The trap has been out for a whole week and is still standing! Huzzah! Not only that, but it also had many insect residents inside. Enjoy the many pictures I took in my state of overzealous excitement.

The trap held up quite well despite some moderate rain. The structure remained stable even though it was damp, keeping the bottles safely in place.

First, we have the two bottles filled with grass clippings.

There was not much insect activity within them. As far as I could tell, they were empty of any mosquitoes. In fact, the environment nearby seemed void of them. There were some odd dark specs or ovals, which could have been eggs but there were so few and all separated or sunken rather than floating rafts. To be safe, I avoided designating them as eggs. (If you are reading this and have some tips on whether these are eggs or not, leave a comment if you can lend a hand). Now onto the sugar water!

Besides ant corpses and some of those aforementioned dark particles, no mosquito larvae or pupae in site! Next up, ordinary tap water!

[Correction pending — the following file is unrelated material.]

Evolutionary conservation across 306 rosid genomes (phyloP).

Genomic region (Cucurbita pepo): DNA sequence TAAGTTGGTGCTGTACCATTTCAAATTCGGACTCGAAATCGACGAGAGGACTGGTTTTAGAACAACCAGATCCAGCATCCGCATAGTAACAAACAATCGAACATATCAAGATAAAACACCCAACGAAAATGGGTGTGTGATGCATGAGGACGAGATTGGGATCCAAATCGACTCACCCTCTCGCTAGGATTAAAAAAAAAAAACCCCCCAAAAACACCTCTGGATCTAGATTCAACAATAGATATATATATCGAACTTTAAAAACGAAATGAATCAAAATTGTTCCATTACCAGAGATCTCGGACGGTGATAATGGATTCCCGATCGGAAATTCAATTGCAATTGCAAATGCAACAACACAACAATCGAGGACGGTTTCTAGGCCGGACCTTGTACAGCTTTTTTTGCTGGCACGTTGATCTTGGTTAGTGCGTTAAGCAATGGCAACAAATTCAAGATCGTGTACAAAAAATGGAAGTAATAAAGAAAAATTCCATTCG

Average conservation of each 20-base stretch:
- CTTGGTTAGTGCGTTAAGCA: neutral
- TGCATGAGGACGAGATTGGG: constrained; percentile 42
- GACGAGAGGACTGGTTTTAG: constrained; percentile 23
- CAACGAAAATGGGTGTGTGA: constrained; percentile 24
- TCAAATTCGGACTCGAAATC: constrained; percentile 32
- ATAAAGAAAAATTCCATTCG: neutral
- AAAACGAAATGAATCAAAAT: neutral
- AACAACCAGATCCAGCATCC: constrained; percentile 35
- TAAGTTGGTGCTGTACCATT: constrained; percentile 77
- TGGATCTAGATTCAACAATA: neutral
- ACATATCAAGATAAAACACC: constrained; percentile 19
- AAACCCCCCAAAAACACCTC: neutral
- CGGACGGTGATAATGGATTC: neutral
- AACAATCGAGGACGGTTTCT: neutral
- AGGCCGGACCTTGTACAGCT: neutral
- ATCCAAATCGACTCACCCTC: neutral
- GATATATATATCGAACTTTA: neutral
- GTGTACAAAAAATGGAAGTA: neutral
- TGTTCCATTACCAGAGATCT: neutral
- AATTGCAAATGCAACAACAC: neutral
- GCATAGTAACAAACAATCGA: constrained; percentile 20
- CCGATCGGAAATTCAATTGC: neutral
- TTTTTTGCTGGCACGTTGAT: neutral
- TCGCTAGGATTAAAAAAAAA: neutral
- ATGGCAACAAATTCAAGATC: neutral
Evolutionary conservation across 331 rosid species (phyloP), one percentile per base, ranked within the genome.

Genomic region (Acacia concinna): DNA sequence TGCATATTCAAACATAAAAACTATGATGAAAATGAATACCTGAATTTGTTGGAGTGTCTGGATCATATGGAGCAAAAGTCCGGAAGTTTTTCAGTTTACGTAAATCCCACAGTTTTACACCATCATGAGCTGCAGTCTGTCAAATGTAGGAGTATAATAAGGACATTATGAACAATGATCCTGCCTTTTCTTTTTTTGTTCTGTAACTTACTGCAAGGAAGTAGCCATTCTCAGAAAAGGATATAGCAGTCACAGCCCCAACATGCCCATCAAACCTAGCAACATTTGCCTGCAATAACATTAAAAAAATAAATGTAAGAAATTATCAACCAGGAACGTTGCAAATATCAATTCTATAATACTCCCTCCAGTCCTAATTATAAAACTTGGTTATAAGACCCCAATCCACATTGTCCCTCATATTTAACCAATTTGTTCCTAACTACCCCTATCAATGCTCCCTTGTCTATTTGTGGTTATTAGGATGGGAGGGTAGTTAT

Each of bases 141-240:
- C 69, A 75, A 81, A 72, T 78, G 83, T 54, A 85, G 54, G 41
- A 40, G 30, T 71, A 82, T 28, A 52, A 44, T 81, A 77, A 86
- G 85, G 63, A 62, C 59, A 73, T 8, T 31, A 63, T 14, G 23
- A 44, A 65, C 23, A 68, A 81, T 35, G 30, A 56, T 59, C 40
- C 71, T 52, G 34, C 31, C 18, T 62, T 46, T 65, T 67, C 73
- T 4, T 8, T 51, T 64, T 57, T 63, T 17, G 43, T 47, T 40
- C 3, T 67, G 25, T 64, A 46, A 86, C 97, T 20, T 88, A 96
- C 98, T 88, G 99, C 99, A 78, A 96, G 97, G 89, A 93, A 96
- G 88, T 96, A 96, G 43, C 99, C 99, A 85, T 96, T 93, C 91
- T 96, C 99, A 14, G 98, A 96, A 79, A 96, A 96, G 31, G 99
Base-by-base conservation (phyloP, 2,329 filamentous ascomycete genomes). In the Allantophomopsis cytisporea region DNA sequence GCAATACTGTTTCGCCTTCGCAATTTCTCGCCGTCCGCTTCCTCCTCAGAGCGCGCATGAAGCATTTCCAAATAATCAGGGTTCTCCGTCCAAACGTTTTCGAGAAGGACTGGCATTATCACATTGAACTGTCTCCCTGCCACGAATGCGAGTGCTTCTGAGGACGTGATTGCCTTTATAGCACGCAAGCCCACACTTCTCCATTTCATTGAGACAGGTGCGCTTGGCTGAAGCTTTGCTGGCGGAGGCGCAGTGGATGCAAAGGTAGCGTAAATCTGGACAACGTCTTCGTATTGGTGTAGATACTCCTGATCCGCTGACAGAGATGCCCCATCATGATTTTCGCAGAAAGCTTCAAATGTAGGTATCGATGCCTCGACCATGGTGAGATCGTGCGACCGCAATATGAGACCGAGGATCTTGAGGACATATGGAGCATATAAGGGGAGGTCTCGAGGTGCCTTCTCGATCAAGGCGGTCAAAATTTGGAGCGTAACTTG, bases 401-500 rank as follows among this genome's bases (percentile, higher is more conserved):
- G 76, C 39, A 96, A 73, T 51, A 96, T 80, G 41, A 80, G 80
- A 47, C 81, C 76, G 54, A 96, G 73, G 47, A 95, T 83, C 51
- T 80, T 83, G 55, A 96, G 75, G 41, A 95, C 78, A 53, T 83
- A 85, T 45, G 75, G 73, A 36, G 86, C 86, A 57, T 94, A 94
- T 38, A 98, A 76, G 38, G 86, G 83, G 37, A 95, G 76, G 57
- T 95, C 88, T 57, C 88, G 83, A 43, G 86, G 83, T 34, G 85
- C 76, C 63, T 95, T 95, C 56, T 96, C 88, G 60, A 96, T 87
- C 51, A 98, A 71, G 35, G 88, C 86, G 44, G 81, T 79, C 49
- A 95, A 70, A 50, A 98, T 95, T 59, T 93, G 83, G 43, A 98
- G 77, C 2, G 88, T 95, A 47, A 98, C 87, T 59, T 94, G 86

The same story as the last two bottle types, but with a much larger number of ants and sunken dark pods. Last but not least, the gummy bear bottle traps!

Now this is where things get interesting. The gummy bear traps had the largest amount of both ants and dark specs. However, as you can see from the above two photos, a couple of other organisms. No mosquitoes, larvae or pupae, but I find their presence interesting to examine.

In the first gummy bear bottle, I found an odd film or layer encompassing the top. It was quite gross, and I have no idea how it came about but I think it may be a product of dirt and gummy buildup in the water. This mixture could have floated in the water and formed the goop above.